April 29 2011 01:12PM
During a recent appearance on Nations Radio, Lowtide asked me if the Flames fanbase would embrace a rebuild should the organization choose to go that route in the near future. My answer was a cowardly "it depends" with some caveats applied. Upon reflection I've decided to expand on that answer here, because I think it's a question that will rapidly become more relevant - and more divisive - as the Flames travel further down the "post-Darryl" path.
The Flames wondered the desert for nearly a decade, starting in the late-90's when the Canadian dollar mimicked the peso and the execrable "young guns" era. The franchise could only promote hope, albeit dimly, back during a time when Todd Simpson was the team's captain. "Hope", of course, being more marketing term than actual sentiment amongst Flames fans.
The Young Guns was the dark ages for this team. Established stars fled or shied away in droves. HIgh-end prospects faltered. Rare, expensive UFA signings turned out to be busts. The Flames became a punchline league-wide for a time; a sort of low-budget, B-grade comedy where only the brothers of stars, fading stars, and guys whose names kinda sounded like stars would bother to slum for a paycheck. "The Calgary Flames! Starring....Valerie Bure! Rob Neidermayer! Marty McInnis! Andrew Cassels! And Zarley Zalapski!"
Shudder. It was ugly. There was really no apparent rainbow on the horizon for the long-suffering amongst us back then. People gave their season tickets away, when they could. Hopelessness and cynicism hung on the club like a drab fog.
It's this seemingly unending terribleness that older fans no doubt recall when the word "rebuild" gets thrown around. Victims of the Young Guns know all too well the promises that come with stripping a team to it's foundations hold no guarantees. Your 6th overall draft pick might just become Rico Fata. Or Daniel Tkaczuk. Maybe you'll pick Oleg Saprikyn 9th overall and then Brent Krahn 11th. Meantime, being lack of success can mark the organization with a scarlett letter, warding off worthwhile free agents. Suddenly, the way out of your self-dug hole seems beyond your grasp...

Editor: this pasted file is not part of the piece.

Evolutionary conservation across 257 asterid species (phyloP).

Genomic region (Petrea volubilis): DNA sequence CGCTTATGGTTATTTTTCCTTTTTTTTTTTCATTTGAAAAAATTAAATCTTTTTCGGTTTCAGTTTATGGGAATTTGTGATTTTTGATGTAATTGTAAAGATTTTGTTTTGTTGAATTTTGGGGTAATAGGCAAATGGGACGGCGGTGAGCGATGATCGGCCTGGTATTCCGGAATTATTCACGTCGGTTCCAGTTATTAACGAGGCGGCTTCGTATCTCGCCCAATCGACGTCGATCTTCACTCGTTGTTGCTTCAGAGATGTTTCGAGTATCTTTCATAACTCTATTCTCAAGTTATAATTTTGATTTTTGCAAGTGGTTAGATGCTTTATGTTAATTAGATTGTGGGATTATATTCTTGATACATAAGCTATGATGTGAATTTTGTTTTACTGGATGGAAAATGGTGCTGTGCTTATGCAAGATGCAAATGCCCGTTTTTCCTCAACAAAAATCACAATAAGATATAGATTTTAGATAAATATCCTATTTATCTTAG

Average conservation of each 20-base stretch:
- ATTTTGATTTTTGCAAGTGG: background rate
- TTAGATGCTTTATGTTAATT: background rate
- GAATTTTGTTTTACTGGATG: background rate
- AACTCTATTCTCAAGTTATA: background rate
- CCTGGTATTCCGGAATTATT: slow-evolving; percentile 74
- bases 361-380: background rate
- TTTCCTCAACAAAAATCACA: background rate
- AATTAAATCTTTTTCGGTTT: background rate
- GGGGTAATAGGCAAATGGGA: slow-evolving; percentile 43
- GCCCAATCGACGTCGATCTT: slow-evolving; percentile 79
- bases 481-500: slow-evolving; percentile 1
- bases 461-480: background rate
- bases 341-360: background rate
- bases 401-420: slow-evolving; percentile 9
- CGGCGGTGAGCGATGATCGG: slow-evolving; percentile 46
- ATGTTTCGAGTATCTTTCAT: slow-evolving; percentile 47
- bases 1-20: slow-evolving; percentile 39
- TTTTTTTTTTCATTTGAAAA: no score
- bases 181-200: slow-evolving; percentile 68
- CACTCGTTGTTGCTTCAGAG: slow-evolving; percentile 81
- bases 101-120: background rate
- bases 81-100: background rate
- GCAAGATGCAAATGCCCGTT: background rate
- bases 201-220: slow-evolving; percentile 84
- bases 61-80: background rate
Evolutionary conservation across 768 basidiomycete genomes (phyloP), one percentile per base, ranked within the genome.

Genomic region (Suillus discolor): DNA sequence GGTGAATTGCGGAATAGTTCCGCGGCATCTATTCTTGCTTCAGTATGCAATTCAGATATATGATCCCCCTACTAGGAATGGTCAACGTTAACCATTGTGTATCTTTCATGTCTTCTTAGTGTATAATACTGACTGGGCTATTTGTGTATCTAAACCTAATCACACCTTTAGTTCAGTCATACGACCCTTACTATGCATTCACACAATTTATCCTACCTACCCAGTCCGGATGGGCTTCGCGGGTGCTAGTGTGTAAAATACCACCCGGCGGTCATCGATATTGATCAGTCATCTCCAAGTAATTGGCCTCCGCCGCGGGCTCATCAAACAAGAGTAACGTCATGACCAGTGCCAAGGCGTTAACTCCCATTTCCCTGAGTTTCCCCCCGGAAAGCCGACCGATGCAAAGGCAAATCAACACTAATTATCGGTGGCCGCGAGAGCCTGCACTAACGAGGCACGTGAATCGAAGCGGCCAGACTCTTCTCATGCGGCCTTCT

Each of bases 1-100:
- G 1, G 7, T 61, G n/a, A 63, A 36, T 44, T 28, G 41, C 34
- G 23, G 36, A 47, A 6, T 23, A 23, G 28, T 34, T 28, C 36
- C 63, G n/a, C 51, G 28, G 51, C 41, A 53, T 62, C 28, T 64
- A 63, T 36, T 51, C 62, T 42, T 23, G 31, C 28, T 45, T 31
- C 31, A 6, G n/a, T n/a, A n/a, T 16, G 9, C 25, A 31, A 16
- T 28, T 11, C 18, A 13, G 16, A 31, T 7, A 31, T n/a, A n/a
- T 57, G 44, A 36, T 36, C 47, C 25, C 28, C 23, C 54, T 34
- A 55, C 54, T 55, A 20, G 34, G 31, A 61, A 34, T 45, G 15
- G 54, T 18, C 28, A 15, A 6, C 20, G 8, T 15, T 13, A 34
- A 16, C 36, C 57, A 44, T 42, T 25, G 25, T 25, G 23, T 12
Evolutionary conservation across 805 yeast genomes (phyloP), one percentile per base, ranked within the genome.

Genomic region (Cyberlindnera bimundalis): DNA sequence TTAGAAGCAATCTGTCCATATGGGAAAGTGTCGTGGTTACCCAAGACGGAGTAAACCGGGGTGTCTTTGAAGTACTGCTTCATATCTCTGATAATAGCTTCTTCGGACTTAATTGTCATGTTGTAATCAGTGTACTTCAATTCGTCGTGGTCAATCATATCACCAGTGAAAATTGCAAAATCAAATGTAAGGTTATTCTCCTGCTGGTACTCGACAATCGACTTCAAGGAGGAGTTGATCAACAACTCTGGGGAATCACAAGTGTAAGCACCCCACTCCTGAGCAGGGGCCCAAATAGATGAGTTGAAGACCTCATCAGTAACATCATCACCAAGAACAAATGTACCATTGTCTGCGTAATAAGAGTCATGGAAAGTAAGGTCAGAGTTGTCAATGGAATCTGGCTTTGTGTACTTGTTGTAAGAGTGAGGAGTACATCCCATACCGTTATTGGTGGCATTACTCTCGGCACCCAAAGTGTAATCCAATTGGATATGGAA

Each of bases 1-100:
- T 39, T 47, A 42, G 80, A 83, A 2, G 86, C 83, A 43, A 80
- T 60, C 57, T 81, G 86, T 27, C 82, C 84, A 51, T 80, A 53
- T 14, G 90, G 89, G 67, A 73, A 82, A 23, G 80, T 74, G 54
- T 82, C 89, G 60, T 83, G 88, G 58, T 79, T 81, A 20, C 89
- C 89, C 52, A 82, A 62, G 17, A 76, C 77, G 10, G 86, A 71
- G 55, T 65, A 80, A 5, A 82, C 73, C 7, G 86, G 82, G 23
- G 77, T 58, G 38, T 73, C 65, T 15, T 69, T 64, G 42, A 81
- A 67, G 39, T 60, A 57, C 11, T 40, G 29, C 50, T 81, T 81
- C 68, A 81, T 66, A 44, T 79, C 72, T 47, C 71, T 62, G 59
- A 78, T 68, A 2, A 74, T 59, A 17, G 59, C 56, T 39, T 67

This is no doubt what the organization itself fears when it comes to blowing things up. From a business perspective, being consistently competitive is far more palatable than dynamiting things and hoping you can cobble it all back together from the wreckage. The risks of going full rebuild are large and apparent, which is why I've said on numerous occasions that teams almost never pull the plug voluntarily. Rebuilds start when they have to and never before that.
There's the other side of equation, of course. Calgary is probably closer to Detroit than they are to Edmonton right now in terms skill level and competitiveness. Unfortunately, those last few inches between the Red Wings and the Flames might as well be miles..
The Flames have exhausted all efforts to escape the NHL's growing middle class since the lock-out, trying desperately to leverage the peak years of Jarome Iginla, Robyn Regehr and Miikka Kiprusoff, without success. "Solidly middling!" is the hypothetical critical reception of Darryl Sutter's tenure - consistently able to beat up the lesser lights, never good enough to challenge the heavy weights. And now fans no doubt see the bright future promised by the 2003-04 cup run inexorably fading, the final step between their team and the venerated elite class of the league becoming insurmountable as their core stars age.
As such, a different kind of hopelessness grips the modern Flame fan relative to those in the late-'90's: the possibility of a never-ending cycle of mid-range finishes, mid-range draft picks and scrambles to make the post-season just to "see what happens". A gray, perpetual purgatory where ultimate success if denied but tantalizingly close enough to avoid sweeping away the vestiges of failed dreams to start anew.
As a result, the chilling spectre of yesteryear wars with the growing frustration of a vain pursuit. It's traumatic memories versus a wild goose chase in the minds of many I imagine. I suspect the conflict will resolve itself as a matter of course one way or the other over the next few seasons, but the debate is going to be a hot one in the interim.